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Local

Congresswoman visits kitchen incubator

STERLING – Congresswoman Cheri Bustos walked out of the Kitchen Incubator of Northwest Illinois with at least a dozen tamales.

Bustos, D-East Moline, whose district includes Whiteside County, toured the home of Mark’s Best tamales and a handful of other local businesses Monday afternoon.

“I know the challenge of anybody in the food business is overhead,” she said. “This takes some of the risk out of starting a food business.”

The kitchen incubator, in the Sterling Small Business and Technology Center, also known as the “small business incubator,” at 1741 Industrial Drive off LeFevre Road, opened in May 2012.

The incubator gives entrepreneurs and small business owners a low-cost place to get on their feet before moving to their own facilities. They have access not only to a commercial kitchen, but also to training, advice and other resources.

The 3,000 square feet of commercial kitchen space includes a walk-in refrigerator, walk-in freezer, a 10-burner gas range with double oven, a steam kettle, a tiltable skillet, a rotating rack oven, a convection oven, a 140-quart stand mixer and more.

The incubator has space enough for as many as three businesses to run – stressfully, but functionally – at once.

The services offered include safe food handling classes, marketing advice and collaboration with local food professionals and small business owners.

“It really does answer that question ... of the initial startup and costs,” Bustos said.

Krista Morthland, director of the kitchen incubator, and Heather Sotelo, executive director of the Greater Sterling Development Corp., regaled the congresswoman with stories of the businesses that have found success through the incubator.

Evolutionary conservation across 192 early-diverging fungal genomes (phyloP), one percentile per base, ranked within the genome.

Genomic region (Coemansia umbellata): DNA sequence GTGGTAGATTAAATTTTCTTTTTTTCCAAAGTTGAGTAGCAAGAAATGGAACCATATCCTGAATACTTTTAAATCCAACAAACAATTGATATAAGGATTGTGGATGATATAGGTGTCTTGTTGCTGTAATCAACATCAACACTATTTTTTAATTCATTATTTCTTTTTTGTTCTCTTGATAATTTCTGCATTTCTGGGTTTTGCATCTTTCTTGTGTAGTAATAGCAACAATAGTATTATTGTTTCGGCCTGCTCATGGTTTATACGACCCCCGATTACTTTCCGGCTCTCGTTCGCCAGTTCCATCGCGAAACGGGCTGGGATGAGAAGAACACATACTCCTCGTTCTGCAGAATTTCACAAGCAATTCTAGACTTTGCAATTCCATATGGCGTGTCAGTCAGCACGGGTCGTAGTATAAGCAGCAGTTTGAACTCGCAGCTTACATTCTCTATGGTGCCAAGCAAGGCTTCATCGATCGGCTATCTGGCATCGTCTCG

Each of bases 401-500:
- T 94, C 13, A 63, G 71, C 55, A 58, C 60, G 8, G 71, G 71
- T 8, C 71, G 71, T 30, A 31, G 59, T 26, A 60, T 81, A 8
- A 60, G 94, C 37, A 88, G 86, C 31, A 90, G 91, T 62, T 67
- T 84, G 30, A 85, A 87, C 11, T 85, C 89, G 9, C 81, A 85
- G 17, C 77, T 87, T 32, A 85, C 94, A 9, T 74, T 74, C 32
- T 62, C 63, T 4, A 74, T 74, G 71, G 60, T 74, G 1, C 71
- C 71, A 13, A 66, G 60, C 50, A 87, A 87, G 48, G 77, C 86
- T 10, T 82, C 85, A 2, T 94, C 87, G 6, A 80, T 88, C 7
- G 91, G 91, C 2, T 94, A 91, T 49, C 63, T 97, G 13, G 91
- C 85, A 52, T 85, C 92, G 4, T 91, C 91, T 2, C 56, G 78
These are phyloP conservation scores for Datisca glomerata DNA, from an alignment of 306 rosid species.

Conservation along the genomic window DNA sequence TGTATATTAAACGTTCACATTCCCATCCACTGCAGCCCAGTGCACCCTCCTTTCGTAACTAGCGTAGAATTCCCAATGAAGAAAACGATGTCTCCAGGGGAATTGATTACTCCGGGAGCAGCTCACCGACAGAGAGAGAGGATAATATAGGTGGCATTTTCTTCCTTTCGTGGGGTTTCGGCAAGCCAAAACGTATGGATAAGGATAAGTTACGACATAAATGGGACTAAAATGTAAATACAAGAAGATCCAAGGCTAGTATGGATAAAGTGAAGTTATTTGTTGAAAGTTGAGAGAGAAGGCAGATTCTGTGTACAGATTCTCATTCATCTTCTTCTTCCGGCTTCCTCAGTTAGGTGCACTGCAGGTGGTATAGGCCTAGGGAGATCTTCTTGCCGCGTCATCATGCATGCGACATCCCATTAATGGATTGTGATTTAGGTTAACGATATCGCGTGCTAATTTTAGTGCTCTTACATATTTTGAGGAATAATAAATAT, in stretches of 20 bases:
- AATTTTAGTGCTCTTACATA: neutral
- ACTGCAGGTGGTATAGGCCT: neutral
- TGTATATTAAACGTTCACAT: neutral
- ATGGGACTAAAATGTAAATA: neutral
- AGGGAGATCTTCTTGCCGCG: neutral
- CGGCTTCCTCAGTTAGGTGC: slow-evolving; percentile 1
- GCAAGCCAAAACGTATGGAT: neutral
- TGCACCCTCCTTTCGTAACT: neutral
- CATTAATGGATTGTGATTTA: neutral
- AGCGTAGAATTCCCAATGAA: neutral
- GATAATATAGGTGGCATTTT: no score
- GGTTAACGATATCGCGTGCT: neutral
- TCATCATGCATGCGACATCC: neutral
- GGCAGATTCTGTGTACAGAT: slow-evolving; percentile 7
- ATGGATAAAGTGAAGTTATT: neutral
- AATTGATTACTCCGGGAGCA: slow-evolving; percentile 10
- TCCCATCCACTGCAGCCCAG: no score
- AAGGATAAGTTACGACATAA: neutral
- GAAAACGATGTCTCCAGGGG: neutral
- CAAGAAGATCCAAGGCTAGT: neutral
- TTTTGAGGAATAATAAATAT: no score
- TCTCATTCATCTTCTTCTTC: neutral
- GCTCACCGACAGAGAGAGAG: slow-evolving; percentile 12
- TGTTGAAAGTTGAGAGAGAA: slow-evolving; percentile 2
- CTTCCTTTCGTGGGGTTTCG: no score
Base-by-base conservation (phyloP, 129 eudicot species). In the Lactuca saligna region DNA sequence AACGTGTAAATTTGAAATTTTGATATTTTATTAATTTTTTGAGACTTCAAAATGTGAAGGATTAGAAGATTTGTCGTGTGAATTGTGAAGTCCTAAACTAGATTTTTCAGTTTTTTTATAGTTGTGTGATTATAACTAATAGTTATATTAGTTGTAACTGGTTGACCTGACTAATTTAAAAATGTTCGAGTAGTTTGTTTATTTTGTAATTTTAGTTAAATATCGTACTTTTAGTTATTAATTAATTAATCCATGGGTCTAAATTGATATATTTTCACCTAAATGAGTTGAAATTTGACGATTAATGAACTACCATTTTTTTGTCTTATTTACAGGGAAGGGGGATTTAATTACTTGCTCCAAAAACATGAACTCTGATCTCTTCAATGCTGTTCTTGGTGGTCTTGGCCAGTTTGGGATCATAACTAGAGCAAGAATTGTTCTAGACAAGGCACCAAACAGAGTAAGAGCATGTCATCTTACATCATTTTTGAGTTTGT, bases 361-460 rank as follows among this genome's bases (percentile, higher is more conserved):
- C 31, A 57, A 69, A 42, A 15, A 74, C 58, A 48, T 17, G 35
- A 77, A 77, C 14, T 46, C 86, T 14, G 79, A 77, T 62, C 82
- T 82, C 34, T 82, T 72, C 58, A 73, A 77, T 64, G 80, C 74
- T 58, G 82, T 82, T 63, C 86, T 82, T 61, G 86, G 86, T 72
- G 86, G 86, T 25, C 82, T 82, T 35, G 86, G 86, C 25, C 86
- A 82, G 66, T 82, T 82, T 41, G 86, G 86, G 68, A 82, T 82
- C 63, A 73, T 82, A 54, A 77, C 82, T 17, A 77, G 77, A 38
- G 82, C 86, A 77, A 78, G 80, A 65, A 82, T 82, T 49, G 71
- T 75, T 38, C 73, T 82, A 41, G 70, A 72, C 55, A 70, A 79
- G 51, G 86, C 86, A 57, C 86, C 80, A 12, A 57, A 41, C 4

The women spoke of Mark’s Best, as well as relative newcomers Rico’s Gourmet Salsas and Cakes Done Wright. They also spoke of the strides the incubator is taking to attract new clients, such as farmers, who could stand to benefit more from selling a value-added product such as canned heirloom tomatoes or salsa, rather than from selling their produce.

“They’re all success stories,” Morthland said.

“As a health inspector [for Whiteside County], I was forever telling people, ‘You can’t do that. You can’t do that,’” she continued. “But then I heard about this concept ... and I was so excited about it, I told them [the Greater Sterling Development Corp.] that I wanted to work here ... so I could tell people, ‘You can do that here.’”

Morthland and Sotelo also noted that theirs is the only kitchen incubator of its kind in the region: The nearest incubators are in Galesburg and Mineral Point, Wis., but they are geared only toward baking and canning and drying, respectively.

Bustos, who had never heard of a kitchen incubator, let alone seen one, was impressed.

“I love to learn about innovative business practices,” she said. “Whenever I come home ... I take away from these visits information ... so if I later meet someone who is interested in this line of work, I can send them this way.”

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